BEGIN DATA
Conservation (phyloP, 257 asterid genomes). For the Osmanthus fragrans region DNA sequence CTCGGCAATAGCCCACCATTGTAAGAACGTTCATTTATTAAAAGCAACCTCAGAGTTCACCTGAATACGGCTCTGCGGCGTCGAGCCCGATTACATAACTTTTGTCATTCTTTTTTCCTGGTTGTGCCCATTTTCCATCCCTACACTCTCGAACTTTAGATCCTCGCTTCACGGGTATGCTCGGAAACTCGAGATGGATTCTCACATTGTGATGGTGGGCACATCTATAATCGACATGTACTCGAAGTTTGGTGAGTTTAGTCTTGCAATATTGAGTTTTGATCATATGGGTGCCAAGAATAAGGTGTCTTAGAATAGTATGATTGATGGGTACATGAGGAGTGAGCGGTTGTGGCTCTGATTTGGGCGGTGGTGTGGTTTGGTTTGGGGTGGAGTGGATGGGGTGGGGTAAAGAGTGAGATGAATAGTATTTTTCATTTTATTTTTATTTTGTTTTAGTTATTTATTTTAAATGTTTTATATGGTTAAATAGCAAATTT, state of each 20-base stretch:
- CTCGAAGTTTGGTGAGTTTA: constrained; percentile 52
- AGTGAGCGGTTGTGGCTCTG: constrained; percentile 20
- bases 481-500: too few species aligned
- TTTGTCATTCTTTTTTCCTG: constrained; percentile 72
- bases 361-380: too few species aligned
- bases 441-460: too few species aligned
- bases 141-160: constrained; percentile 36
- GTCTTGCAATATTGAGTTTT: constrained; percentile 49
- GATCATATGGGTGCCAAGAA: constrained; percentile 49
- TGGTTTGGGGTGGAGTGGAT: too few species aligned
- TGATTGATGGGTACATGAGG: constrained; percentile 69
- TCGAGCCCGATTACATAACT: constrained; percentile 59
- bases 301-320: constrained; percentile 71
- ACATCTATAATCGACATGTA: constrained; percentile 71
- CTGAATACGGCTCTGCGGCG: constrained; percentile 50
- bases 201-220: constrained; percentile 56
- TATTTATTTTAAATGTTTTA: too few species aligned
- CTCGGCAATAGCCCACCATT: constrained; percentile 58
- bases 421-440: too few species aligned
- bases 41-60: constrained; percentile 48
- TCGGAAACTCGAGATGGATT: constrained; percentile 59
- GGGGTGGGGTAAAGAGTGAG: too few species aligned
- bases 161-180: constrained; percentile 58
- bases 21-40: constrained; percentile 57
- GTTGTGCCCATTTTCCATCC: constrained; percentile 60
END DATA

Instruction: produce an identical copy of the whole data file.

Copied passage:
Conservation (phyloP, 257 asterid genomes). For the Osmanthus fragrans region DNA sequence CTCGGCAATAGCCCACCATTGTAAGAACGTTCATTTATTAAAAGCAACCTCAGAGTTCACCTGAATACGGCTCTGCGGCGTCGAGCCCGATTACATAACTTTTGTCATTCTTTTTTCCTGGTTGTGCCCATTTTCCATCCCTACACTCTCGAACTTTAGATCCTCGCTTCACGGGTATGCTCGGAAACTCGAGATGGATTCTCACATTGTGATGGTGGGCACATCTATAATCGACATGTACTCGAAGTTTGGTGAGTTTAGTCTTGCAATATTGAGTTTTGATCATATGGGTGCCAAGAATAAGGTGTCTTAGAATAGTATGATTGATGGGTACATGAGGAGTGAGCGGTTGTGGCTCTGATTTGGGCGGTGGTGTGGTTTGGTTTGGGGTGGAGTGGATGGGGTGGGGTAAAGAGTGAGATGAATAGTATTTTTCATTTTATTTTTATTTTGTTTTAGTTATTTATTTTAAATGTTTTATATGGTTAAATAGCAAATTT, state of each 20-base stretch:
- CTCGAAGTTTGGTGAGTTTA: constrained; percentile 52
- AGTGAGCGGTTGTGGCTCTG: constrained; percentile 20
- bases 481-500: too few species aligned
- TTTGTCATTCTTTTTTCCTG: constrained; percentile 72
- bases 361-380: too few species aligned
- bases 441-460: too few species aligned
- bases 141-160: constrained; percentile 36
- GTCTTGCAATATTGAGTTTT: constrained; percentile 49
- GATCATATGGGTGCCAAGAA: constrained; percentile 49
- TGGTTTGGGGTGGAGTGGAT: too few species aligned
- TGATTGATGGGTACATGAGG: constrained; percentile 69
- TCGAGCCCGATTACATAACT: constrained; percentile 59
- bases 301-320: constrained; percentile 71
- ACATCTATAATCGACATGTA: constrained; percentile 71
- CTGAATACGGCTCTGCGGCG: constrained; percentile 50
- bases 201-220: constrained; percentile 56
- TATTTATTTTAAATGTTTTA: too few species aligned
- CTCGGCAATAGCCCACCATT: constrained; percentile 58
- bases 421-440: too few species aligned
- bases 41-60: constrained; percentile 48
- TCGGAAACTCGAGATGGATT: constrained; percentile 59
- GGGGTGGGGTAAAGAGTGAG: too few species aligned
- bases 161-180: constrained; percentile 58
- bases 21-40: constrained; percentile 57
- GTTGTGCCCATTTTCCATCC: constrained; percentile 60